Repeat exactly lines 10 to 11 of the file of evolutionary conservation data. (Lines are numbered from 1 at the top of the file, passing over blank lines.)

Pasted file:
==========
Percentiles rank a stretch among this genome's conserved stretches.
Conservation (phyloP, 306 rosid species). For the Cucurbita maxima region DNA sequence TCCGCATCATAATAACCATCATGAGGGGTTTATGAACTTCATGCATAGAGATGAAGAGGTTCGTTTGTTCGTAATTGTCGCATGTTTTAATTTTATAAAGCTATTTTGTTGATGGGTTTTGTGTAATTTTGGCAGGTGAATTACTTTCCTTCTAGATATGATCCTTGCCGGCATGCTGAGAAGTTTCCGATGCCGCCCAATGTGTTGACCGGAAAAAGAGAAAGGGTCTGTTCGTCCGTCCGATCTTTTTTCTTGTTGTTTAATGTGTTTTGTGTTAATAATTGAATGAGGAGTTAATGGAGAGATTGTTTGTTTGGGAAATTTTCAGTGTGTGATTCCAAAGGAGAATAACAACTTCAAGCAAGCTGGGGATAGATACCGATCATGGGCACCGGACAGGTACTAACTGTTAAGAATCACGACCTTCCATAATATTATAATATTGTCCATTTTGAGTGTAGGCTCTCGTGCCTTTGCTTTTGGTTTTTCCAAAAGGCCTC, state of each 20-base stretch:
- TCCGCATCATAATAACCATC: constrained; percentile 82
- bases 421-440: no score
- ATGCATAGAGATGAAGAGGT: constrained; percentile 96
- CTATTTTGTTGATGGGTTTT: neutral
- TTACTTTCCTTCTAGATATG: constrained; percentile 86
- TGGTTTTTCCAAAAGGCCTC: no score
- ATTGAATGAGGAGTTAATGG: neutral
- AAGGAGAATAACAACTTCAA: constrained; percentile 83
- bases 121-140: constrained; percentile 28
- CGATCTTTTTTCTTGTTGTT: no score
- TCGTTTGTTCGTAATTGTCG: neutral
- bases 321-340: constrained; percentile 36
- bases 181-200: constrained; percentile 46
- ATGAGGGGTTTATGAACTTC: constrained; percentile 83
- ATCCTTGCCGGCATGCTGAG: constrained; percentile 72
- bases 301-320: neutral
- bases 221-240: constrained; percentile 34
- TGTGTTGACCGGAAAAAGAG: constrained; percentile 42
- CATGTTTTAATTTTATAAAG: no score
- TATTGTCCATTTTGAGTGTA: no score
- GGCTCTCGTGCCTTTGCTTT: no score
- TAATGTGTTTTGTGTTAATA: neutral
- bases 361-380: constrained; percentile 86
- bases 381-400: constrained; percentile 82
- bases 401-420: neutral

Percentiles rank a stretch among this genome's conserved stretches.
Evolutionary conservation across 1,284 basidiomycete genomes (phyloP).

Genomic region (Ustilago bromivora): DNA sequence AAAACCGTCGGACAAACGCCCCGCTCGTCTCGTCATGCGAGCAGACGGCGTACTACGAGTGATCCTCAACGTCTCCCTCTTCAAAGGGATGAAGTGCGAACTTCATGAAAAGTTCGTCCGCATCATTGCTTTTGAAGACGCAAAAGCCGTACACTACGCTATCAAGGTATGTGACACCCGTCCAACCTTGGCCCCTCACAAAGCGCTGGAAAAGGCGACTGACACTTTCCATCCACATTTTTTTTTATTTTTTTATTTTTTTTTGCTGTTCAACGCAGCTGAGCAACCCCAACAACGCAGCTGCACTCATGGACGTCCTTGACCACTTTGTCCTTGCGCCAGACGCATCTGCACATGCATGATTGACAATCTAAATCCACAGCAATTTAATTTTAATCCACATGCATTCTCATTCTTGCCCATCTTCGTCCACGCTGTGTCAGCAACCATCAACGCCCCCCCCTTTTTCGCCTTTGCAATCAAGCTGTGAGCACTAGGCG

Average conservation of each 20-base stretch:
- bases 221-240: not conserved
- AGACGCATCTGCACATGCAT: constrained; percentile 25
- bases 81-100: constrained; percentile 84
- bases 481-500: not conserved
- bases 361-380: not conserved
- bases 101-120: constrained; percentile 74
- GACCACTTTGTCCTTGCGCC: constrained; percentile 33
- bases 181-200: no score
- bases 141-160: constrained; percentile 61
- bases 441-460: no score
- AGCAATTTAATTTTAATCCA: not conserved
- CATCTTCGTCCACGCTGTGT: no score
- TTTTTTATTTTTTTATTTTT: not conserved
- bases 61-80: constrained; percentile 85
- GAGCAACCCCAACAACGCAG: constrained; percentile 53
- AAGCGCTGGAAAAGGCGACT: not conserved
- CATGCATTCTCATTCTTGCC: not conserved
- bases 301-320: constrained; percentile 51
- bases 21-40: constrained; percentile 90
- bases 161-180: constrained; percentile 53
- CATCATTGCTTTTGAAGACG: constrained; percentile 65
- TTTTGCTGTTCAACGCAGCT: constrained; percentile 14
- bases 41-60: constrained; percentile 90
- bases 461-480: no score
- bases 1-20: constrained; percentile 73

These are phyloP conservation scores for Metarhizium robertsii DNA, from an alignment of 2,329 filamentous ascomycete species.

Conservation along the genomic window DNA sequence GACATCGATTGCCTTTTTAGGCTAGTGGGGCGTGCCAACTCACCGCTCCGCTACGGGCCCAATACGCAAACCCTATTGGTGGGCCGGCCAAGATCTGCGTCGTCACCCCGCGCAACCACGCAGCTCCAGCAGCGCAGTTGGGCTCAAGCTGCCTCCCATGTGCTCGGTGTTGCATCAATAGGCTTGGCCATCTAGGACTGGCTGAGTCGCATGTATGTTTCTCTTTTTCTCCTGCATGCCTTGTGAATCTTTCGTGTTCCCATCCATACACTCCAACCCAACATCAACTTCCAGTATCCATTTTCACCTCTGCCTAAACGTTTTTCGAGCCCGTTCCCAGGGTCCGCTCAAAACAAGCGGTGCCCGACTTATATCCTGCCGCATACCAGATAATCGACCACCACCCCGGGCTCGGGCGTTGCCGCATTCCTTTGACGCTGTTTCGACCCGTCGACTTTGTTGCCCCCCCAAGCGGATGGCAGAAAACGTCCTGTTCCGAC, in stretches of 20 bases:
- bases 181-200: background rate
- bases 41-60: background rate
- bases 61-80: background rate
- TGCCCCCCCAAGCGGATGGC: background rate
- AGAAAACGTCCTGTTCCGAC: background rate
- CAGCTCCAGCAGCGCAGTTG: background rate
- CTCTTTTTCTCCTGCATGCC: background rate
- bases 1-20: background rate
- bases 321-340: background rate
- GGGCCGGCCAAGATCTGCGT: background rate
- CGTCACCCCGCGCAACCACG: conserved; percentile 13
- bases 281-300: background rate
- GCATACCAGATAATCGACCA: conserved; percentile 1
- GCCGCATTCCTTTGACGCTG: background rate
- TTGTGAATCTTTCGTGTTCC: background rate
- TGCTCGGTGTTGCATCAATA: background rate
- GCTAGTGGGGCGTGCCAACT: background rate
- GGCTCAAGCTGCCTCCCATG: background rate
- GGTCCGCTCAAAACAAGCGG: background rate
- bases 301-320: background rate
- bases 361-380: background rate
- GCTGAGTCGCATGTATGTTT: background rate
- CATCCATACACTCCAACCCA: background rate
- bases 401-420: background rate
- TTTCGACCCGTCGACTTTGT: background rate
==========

- AAGGAGAATAACAACTTCAA: constrained; percentile 83
- bases 121-140: constrained; percentile 28